Author Topic: Console Game "creative writing" activities  (Read 476 times)

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Offline cbonano

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Console Game "creative writing" activities
« on: March 04, 2018, 04:31:53 PM »
As part of a conference presentation I did with Becca Sullivan recently related to console games and how they can be incorporated into the ESL classroom, we came up with a few writing related activity ideas that I felt like sharing.


Console games offer a lot more than computer games, I believe, in terms of authentic language input and interactive opportunities that are perfect for ESL students. But, how do we get those games into the classroom? I know that most teachers are not gamers and probably won't know where to start but here are some tips:

1) CHECK community resources - what does your local community center, YMCA, university, library, etc. offer in terms of games? You'd be surprised what is free or low-cost out there!
2) Survey students who may own console games and pair them up for related projects/group tasks.
3) If you are a gamer, bring your own console to your classroom (if you have the TV to hook it up) or record your own screen time at home to share with students.
4) Use YouTube walkthroughs and analysis videos.


While I am outlining some activity ideas, it is up to the teacher to make sure that students understand, for example, how to write certain types of papers or for a specific audience, purpose, etc. I will color in red some key words below related to what students ought to know for these activities.


Monologue/Dialogue Creation:

Have students write a Monologue or Dialogue for a traditionally non-verbal character based on a scene or interaction they observe in the game. While this is writing based, you can have students read it aloud to classmates for sharing or even role-play it for more fun.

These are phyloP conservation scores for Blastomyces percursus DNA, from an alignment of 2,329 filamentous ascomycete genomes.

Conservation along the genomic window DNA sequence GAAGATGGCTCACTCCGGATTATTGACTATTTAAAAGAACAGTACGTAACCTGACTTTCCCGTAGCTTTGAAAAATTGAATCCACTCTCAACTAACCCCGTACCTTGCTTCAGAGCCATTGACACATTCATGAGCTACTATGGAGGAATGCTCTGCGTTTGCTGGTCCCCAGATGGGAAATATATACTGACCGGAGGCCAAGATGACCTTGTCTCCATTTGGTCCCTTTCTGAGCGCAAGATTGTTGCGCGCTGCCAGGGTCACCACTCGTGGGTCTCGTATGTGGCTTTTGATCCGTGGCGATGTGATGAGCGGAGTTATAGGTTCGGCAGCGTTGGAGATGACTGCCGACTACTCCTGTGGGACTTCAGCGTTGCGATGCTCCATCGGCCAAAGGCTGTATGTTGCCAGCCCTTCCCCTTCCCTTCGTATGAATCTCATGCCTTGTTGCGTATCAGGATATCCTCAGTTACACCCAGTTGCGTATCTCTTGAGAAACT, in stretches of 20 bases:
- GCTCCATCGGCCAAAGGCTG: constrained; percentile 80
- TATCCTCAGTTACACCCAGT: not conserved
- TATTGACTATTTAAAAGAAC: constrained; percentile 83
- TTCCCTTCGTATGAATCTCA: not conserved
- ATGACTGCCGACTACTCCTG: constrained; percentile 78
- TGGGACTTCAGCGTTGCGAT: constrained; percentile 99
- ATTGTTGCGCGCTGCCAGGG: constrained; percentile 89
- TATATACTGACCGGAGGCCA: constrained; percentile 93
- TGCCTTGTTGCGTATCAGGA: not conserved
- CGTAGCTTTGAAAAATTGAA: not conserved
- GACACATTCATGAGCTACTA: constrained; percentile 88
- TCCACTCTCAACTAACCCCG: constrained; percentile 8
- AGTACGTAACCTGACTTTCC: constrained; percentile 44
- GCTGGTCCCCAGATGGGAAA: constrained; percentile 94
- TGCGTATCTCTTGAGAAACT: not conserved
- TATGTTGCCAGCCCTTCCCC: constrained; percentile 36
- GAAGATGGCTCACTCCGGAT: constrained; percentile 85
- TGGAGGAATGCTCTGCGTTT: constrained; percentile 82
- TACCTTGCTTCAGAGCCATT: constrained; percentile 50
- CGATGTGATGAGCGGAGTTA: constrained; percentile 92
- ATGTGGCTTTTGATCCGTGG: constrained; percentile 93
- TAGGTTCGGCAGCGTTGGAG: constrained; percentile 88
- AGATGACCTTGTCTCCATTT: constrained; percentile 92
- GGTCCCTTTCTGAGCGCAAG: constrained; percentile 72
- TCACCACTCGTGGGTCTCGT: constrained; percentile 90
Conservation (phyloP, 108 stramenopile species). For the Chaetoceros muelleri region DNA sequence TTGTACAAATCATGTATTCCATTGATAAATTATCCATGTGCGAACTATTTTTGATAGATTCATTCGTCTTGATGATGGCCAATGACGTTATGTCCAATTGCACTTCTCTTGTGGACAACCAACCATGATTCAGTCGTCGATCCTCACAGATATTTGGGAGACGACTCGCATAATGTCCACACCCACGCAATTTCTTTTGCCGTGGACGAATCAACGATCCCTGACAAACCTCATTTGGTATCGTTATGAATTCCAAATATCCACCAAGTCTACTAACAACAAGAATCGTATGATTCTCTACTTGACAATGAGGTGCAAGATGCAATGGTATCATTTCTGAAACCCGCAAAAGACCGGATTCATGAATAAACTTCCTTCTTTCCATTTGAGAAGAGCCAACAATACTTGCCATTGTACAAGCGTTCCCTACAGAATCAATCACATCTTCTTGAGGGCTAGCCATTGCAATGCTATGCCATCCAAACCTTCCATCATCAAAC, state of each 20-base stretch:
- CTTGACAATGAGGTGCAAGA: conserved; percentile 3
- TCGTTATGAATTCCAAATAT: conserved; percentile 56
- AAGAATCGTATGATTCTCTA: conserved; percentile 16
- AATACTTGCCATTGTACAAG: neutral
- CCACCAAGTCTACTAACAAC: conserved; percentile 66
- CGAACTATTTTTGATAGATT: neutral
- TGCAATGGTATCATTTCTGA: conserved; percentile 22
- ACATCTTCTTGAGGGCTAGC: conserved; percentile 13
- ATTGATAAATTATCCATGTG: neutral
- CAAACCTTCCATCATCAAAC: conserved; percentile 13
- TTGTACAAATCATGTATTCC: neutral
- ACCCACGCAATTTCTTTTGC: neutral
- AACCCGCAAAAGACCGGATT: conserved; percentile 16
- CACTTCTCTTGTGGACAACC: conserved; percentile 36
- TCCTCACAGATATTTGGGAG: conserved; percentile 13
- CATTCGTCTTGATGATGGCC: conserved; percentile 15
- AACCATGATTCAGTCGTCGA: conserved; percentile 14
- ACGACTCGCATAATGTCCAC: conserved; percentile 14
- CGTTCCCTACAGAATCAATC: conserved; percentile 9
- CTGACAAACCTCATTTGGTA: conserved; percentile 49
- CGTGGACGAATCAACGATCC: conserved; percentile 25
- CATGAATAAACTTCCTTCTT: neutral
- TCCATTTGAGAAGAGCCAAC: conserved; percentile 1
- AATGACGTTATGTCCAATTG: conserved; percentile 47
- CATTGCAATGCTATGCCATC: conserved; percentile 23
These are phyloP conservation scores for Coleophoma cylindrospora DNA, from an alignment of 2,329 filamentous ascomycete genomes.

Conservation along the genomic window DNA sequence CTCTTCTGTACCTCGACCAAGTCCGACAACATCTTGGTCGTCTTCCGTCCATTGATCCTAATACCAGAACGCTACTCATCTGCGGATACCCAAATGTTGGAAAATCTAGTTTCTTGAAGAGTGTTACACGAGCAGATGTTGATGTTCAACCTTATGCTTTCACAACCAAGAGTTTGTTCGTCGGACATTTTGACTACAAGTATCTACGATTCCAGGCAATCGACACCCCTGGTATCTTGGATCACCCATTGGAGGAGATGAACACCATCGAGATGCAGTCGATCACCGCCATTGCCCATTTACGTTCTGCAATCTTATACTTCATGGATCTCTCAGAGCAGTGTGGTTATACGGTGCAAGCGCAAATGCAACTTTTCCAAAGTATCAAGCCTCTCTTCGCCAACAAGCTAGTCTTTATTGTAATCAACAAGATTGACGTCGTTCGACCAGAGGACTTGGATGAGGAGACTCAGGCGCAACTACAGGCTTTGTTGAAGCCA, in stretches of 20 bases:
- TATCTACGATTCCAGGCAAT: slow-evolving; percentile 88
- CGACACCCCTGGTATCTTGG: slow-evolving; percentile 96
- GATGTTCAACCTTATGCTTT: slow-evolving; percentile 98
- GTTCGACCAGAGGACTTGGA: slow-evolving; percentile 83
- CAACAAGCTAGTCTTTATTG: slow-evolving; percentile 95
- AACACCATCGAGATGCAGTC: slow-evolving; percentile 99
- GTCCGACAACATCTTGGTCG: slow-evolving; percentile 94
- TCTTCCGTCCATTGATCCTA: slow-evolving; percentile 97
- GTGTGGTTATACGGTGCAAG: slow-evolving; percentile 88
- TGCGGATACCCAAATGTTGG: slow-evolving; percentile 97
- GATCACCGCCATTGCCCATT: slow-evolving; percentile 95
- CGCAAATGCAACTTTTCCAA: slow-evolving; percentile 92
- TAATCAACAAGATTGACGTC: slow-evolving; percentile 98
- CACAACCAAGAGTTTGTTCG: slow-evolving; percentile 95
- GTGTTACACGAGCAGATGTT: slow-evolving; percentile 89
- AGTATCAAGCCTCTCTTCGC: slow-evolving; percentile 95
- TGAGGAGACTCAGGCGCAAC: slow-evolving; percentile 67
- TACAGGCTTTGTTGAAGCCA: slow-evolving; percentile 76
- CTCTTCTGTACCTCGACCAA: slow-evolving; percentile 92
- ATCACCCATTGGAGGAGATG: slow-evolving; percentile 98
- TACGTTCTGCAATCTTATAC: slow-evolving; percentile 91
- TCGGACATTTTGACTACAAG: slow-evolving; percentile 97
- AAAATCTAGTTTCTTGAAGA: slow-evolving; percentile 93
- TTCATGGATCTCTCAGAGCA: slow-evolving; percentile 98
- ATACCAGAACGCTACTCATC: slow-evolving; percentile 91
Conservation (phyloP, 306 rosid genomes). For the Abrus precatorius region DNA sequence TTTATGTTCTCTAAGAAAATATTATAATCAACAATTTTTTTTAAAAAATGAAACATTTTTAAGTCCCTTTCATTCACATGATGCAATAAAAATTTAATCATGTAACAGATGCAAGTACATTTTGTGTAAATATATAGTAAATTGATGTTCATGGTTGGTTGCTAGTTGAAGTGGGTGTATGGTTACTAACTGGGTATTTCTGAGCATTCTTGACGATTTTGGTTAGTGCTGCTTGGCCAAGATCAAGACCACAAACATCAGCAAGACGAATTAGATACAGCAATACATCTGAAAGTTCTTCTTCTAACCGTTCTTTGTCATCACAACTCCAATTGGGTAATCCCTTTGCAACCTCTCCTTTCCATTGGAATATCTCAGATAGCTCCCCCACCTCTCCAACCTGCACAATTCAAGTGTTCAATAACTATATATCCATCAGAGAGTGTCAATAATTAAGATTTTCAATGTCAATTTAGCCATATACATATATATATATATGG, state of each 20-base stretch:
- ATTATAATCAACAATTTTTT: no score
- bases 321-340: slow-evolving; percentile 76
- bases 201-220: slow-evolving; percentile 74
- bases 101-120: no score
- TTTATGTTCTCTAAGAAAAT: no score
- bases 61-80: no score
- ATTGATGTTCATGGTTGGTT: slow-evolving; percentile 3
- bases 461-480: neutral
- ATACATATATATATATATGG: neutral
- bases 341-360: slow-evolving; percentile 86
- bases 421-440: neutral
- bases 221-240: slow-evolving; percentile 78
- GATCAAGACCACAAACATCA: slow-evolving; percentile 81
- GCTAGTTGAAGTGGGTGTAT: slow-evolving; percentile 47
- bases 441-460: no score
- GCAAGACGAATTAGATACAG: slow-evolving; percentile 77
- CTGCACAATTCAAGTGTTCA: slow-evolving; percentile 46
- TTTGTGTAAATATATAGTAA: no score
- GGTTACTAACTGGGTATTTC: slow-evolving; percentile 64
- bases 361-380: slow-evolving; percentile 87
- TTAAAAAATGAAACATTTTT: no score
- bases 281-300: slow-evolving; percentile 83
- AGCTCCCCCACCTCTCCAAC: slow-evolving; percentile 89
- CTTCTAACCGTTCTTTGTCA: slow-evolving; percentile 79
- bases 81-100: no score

Game Trailer Essay:

Have students choose either 1 game trailer, 2 different trailers for the same game, or two different trailers for different games and either:
1) Write an argumentative essay on how a particular game trailer could have been made more appealing to a specific audience.

2) For the same topic as #1 above, if using two game trailers, students should write an analytical essay that compares/contrasts the techniques used in the trailers to appeal to buyers. Was one more effective than the other and why/how?

Critique the Critique:

Locating either a written review or video critique online of a game of choice, students should evaluate the critique. What does the critique do well and in what ways is it lacking? In doing so, they must consider the language and rationale used and determine any bias or controversial information.


Speaking/Pronunciation/Body Language Activity:

Student must play a specific game scene on mute and with the:

GAME CAPTIONED record themselves voicing dialogue and reading essential game text (artifacts/files in the game that progress the story). Teachers or students can analyze these recordings to determine pronunciation areas to work on.

GAME NONCAPTIONED analyze a specific character's body language and facial cues to take notes about what these actions show about what the character is trying to emote. Once they take some notes, students should reset the scene and watch/listen the interaction play out. Now having the full context of the scene, students should write a page or two about how the body language/facial cues they analyzed played a role in exchanging meaning in the conversation.
« Last Edit: March 04, 2018, 04:56:06 PM by cbonano »

Offline sheccabaw

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Re: Console Game "creative writing" activities
« Reply #1 on: March 07, 2018, 10:02:19 PM »
Yay, presenting this was so fun! I personally was interested in non-verbal characters in video games-- characters that may have a voice but don't necessarily speak a real language (e.g. Mario, Sims, Animal Crossing Villagers...). Here are a couple more ideas that we came up with:

1. Practicing Non-Verbal Communication:

Students write a "voiceless" version themselves into a game of their choice. Choosing a scene to integrate themselves in, students must act out their role solely through body language.

2. Intonation Practice

Play students a clip of "voiceless" (non-verbal) characters speaking to each other without captions. Students should use the characters' intonation to guess how the character is feeling and what they are trying to express. To make this activity more writing-focused, have students create their own captions that would fit the characters' intonation.
« Last Edit: March 07, 2018, 10:02:34 PM by sheccabaw »